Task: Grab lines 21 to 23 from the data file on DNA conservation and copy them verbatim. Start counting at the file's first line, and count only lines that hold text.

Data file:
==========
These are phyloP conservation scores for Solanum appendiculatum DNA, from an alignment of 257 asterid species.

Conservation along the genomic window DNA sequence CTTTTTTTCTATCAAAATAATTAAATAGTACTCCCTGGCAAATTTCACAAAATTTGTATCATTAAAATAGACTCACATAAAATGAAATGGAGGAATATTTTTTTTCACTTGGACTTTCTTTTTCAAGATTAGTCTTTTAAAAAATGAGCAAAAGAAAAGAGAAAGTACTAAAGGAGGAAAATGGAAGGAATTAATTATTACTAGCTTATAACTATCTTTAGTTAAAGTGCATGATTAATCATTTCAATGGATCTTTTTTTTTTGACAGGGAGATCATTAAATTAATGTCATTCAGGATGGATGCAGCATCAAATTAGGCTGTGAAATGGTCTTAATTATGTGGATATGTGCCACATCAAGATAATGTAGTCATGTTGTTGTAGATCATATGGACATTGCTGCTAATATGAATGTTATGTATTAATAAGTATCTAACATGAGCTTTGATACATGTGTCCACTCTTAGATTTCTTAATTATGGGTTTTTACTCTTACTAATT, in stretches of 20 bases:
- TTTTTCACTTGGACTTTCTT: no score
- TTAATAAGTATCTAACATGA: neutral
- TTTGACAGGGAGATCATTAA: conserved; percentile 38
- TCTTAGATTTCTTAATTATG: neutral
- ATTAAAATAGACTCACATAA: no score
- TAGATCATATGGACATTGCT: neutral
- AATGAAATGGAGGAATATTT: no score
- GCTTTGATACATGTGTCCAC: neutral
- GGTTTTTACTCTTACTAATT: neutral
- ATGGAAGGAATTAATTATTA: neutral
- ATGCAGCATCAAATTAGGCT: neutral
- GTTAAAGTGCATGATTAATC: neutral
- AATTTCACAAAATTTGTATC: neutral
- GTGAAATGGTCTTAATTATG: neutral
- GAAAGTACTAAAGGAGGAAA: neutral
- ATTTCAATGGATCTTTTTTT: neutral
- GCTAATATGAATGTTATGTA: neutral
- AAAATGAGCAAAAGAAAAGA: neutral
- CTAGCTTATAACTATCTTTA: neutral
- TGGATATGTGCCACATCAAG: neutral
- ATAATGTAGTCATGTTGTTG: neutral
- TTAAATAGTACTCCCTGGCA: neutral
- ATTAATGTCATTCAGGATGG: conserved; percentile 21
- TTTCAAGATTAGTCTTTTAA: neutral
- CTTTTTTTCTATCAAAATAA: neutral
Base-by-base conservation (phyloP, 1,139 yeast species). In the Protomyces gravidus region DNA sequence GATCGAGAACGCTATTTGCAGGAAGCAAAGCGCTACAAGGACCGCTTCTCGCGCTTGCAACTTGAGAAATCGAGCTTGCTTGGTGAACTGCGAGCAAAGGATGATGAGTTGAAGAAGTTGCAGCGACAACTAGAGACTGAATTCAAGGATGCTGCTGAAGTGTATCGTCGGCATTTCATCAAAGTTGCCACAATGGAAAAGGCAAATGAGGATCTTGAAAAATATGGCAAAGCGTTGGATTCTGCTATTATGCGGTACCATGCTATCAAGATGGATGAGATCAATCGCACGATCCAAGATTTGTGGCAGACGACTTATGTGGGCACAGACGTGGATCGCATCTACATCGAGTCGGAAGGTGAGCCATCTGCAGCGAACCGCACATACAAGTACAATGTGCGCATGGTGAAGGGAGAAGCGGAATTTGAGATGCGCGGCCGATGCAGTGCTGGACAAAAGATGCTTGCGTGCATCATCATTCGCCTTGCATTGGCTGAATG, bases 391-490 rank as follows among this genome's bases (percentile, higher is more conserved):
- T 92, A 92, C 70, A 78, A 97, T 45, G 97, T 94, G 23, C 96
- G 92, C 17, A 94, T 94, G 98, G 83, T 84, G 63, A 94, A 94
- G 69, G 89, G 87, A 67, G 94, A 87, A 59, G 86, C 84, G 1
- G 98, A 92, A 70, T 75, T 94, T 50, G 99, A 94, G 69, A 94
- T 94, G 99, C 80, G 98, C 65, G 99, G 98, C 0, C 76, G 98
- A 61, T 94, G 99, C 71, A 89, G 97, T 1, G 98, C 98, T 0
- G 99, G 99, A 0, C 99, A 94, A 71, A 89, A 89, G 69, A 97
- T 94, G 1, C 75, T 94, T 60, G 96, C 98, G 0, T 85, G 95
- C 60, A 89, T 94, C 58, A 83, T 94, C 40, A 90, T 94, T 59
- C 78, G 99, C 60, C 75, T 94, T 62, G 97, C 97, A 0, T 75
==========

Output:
- CTAGCTTATAACTATCTTTA: neutral
- TGGATATGTGCCACATCAAG: neutral
- ATAATGTAGTCATGTTGTTG: neutral